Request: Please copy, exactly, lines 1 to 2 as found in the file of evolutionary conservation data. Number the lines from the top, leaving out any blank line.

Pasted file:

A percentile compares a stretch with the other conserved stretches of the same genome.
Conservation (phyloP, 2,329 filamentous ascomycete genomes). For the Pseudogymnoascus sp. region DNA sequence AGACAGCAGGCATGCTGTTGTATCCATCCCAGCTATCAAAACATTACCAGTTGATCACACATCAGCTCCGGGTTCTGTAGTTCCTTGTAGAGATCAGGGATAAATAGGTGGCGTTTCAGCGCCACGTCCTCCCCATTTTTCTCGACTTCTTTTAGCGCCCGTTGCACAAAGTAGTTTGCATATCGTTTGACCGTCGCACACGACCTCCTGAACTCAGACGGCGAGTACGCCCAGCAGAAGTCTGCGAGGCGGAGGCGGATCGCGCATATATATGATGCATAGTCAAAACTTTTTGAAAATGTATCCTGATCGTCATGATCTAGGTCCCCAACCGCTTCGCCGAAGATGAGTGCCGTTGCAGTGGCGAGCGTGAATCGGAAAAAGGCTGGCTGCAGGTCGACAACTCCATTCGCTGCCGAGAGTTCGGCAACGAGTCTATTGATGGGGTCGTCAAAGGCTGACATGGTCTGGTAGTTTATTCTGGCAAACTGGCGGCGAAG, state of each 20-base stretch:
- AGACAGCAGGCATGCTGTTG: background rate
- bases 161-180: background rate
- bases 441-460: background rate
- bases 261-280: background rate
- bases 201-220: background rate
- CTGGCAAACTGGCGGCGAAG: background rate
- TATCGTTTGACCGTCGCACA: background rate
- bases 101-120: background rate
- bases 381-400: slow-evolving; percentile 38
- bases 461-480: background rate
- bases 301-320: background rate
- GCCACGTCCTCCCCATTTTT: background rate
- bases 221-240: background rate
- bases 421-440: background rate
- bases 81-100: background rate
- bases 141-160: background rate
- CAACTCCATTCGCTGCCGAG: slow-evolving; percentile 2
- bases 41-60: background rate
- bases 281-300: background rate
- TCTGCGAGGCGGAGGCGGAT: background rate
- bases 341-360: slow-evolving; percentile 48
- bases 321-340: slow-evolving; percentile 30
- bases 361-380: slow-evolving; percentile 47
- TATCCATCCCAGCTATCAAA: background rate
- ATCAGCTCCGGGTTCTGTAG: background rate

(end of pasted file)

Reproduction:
A percentile compares a stretch with the other conserved stretches of the same genome.
Conservation (phyloP, 2,329 filamentous ascomycete genomes). For the Pseudogymnoascus sp. region DNA sequence AGACAGCAGGCATGCTGTTGTATCCATCCCAGCTATCAAAACATTACCAGTTGATCACACATCAGCTCCGGGTTCTGTAGTTCCTTGTAGAGATCAGGGATAAATAGGTGGCGTTTCAGCGCCACGTCCTCCCCATTTTTCTCGACTTCTTTTAGCGCCCGTTGCACAAAGTAGTTTGCATATCGTTTGACCGTCGCACACGACCTCCTGAACTCAGACGGCGAGTACGCCCAGCAGAAGTCTGCGAGGCGGAGGCGGATCGCGCATATATATGATGCATAGTCAAAACTTTTTGAAAATGTATCCTGATCGTCATGATCTAGGTCCCCAACCGCTTCGCCGAAGATGAGTGCCGTTGCAGTGGCGAGCGTGAATCGGAAAAAGGCTGGCTGCAGGTCGACAACTCCATTCGCTGCCGAGAGTTCGGCAACGAGTCTATTGATGGGGTCGTCAAAGGCTGACATGGTCTGGTAGTTTATTCTGGCAAACTGGCGGCGAAG, state of each 20-base stretch: